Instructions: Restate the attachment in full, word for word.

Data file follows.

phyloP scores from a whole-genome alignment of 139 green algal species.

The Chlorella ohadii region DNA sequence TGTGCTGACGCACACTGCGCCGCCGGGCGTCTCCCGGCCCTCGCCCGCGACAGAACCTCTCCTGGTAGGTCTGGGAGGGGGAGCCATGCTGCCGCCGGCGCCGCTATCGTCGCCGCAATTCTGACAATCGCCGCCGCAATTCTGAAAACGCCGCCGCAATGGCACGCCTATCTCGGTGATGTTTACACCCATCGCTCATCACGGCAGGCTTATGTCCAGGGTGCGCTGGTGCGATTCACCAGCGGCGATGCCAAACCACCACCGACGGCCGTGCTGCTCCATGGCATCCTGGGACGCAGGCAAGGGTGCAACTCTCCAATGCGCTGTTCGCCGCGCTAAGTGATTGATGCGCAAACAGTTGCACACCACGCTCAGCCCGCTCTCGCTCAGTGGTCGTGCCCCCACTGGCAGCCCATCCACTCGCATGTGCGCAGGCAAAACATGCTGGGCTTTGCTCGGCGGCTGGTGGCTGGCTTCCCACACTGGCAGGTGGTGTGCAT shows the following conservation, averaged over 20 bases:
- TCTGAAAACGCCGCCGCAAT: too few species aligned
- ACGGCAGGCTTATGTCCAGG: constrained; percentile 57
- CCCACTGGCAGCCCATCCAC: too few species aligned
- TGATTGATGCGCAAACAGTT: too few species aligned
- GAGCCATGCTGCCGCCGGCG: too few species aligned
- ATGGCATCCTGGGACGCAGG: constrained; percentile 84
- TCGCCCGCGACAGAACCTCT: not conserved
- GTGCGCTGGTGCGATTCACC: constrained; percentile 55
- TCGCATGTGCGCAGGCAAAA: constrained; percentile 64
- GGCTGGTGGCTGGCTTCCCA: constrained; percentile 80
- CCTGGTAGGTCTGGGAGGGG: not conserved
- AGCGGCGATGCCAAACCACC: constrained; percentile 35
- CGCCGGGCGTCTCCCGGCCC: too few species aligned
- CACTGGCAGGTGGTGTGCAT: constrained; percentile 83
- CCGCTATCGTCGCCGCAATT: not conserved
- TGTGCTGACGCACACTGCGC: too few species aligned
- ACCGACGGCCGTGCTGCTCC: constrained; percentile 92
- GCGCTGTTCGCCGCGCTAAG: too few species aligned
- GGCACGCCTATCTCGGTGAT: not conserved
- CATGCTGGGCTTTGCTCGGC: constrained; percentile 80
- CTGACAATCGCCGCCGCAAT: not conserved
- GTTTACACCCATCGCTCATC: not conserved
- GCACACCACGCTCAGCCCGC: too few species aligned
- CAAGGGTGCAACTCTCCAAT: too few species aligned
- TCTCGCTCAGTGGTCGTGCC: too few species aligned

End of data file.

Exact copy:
phyloP scores from a whole-genome alignment of 139 green algal species.

The Chlorella ohadii region DNA sequence TGTGCTGACGCACACTGCGCCGCCGGGCGTCTCCCGGCCCTCGCCCGCGACAGAACCTCTCCTGGTAGGTCTGGGAGGGGGAGCCATGCTGCCGCCGGCGCCGCTATCGTCGCCGCAATTCTGACAATCGCCGCCGCAATTCTGAAAACGCCGCCGCAATGGCACGCCTATCTCGGTGATGTTTACACCCATCGCTCATCACGGCAGGCTTATGTCCAGGGTGCGCTGGTGCGATTCACCAGCGGCGATGCCAAACCACCACCGACGGCCGTGCTGCTCCATGGCATCCTGGGACGCAGGCAAGGGTGCAACTCTCCAATGCGCTGTTCGCCGCGCTAAGTGATTGATGCGCAAACAGTTGCACACCACGCTCAGCCCGCTCTCGCTCAGTGGTCGTGCCCCCACTGGCAGCCCATCCACTCGCATGTGCGCAGGCAAAACATGCTGGGCTTTGCTCGGCGGCTGGTGGCTGGCTTCCCACACTGGCAGGTGGTGTGCAT shows the following conservation, averaged over 20 bases:
- TCTGAAAACGCCGCCGCAAT: too few species aligned
- ACGGCAGGCTTATGTCCAGG: constrained; percentile 57
- CCCACTGGCAGCCCATCCAC: too few species aligned
- TGATTGATGCGCAAACAGTT: too few species aligned
- GAGCCATGCTGCCGCCGGCG: too few species aligned
- ATGGCATCCTGGGACGCAGG: constrained; percentile 84
- TCGCCCGCGACAGAACCTCT: not conserved
- GTGCGCTGGTGCGATTCACC: constrained; percentile 55
- TCGCATGTGCGCAGGCAAAA: constrained; percentile 64
- GGCTGGTGGCTGGCTTCCCA: constrained; percentile 80
- CCTGGTAGGTCTGGGAGGGG: not conserved
- AGCGGCGATGCCAAACCACC: constrained; percentile 35
- CGCCGGGCGTCTCCCGGCCC: too few species aligned
- CACTGGCAGGTGGTGTGCAT: constrained; percentile 83
- CCGCTATCGTCGCCGCAATT: not conserved
- TGTGCTGACGCACACTGCGC: too few species aligned
- ACCGACGGCCGTGCTGCTCC: constrained; percentile 92
- GCGCTGTTCGCCGCGCTAAG: too few species aligned
- GGCACGCCTATCTCGGTGAT: not conserved
- CATGCTGGGCTTTGCTCGGC: constrained; percentile 80
- CTGACAATCGCCGCCGCAAT: not conserved
- GTTTACACCCATCGCTCATC: not conserved
- GCACACCACGCTCAGCCCGC: too few species aligned
- CAAGGGTGCAACTCTCCAAT: too few species aligned
- TCTCGCTCAGTGGTCGTGCC: too few species aligned